Disability organisations hope SPC will help ease workload
Disability organisations in region hope SPC can further help in their work
Some disability organisations in the Pacific region hope formalised support from the Secretariat of the Pacific Community will make a significant difference to their work.
They say there are many challenges to ensure the rights of disabled people in their communities are protected.
The SPC signed a memorandum of understanding with the Pacific Disability Forum this month to help address disability issues in the region.
Sara Vui-Talitu reports:
The National Disability Advocacy Organisation in Samoa says the secretariat's move is a huge boost. Nuanua O Le Alofa was established in 2002 and is a member of the Pacific Disability Forum - the umbrella group for disability agencies in the region. Faatino Utumapu says nearly 5,000 people in Samoa state they have some sort of disability, but the group faces a lack of funds, resources and has limited technical capacity. She says disabled people are also highly vulnerable to abuse.
FAATINO UTAMAPU: The SPC has been around for so long and it's really interesting to see that it's all about recognition of the role of disabled people's organisations and I'm really appreciative of the role and the partnership that has been set up as it will create more and more opportunities.
The president of the Fiji Disabled Peoples Federation says at the last census 11,400 people were registered as having a disability. Sam Vilisoni says his group's priorities include helping disabled people living in rural areas, who are often excluded or overlooked for assistance, and trying to find support for many families living below the poverty line.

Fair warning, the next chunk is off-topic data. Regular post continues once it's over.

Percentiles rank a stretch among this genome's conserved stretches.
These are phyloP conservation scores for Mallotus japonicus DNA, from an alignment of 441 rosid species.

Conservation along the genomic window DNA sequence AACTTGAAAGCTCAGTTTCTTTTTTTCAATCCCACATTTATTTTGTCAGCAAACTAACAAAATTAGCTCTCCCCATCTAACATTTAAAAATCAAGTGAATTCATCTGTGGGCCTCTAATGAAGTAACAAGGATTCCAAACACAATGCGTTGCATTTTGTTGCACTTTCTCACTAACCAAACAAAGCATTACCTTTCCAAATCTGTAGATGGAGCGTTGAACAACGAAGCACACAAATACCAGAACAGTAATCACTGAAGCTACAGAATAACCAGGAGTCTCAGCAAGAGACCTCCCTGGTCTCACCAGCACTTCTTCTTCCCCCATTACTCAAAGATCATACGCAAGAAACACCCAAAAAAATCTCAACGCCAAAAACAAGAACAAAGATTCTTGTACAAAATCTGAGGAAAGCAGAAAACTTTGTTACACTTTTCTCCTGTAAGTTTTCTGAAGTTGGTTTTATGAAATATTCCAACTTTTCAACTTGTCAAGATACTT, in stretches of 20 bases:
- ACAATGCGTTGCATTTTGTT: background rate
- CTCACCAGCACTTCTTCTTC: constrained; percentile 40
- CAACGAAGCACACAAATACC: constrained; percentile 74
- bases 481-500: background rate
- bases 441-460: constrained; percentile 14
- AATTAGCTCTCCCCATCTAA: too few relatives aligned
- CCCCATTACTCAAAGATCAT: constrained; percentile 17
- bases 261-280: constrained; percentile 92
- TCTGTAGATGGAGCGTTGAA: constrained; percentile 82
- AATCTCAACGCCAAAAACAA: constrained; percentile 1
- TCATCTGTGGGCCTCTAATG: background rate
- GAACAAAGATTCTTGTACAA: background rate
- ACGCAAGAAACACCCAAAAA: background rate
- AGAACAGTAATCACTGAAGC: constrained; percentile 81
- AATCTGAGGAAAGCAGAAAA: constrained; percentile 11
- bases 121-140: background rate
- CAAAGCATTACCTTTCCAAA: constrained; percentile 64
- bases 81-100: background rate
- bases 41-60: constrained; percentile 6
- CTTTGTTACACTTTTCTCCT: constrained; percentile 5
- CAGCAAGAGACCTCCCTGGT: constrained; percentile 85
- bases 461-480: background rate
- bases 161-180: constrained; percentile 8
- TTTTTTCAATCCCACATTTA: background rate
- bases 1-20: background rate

SAM VILISONI: There are costs that the family and person living with a disability has to face, that others never face, like transportation and other medications that have to come out of their pockets.
Mr Vilsoni says disabled access to newly-built buildings is improving, but disabled people's views should be sought earlier.
SAM VILISONI: The only problem I find is that they are including disability in most of the projects, but they are not consulting person with disability with experts in this area. And sometimes they made a ramp, which is good, but its not really to the standard that we are looking at.
The SPC says the agreement between the agencies will help highlight such gaps, and will lead to better research and data for governments to use in making policies for the disabled. The director-general, Dr Jimmie Rodgers, says nations are at different stages with disability programs. Some countries like New Caledonia are doing very well, but other countries are struggling.
DR JIMMIE ROGERS: It's a good start. And I think there's quite a way to go, but I'd like to say that the Disability Forum has actually won the first big battle, and that is to shift the level of consciousness from what used to be a household issue and a problem now into a broader consciousness at national and regional level.
Dr Jimmie Rodgers says the deal means more help with applications for funds and other resources, and better co-ordination of efforts to help the disabled.
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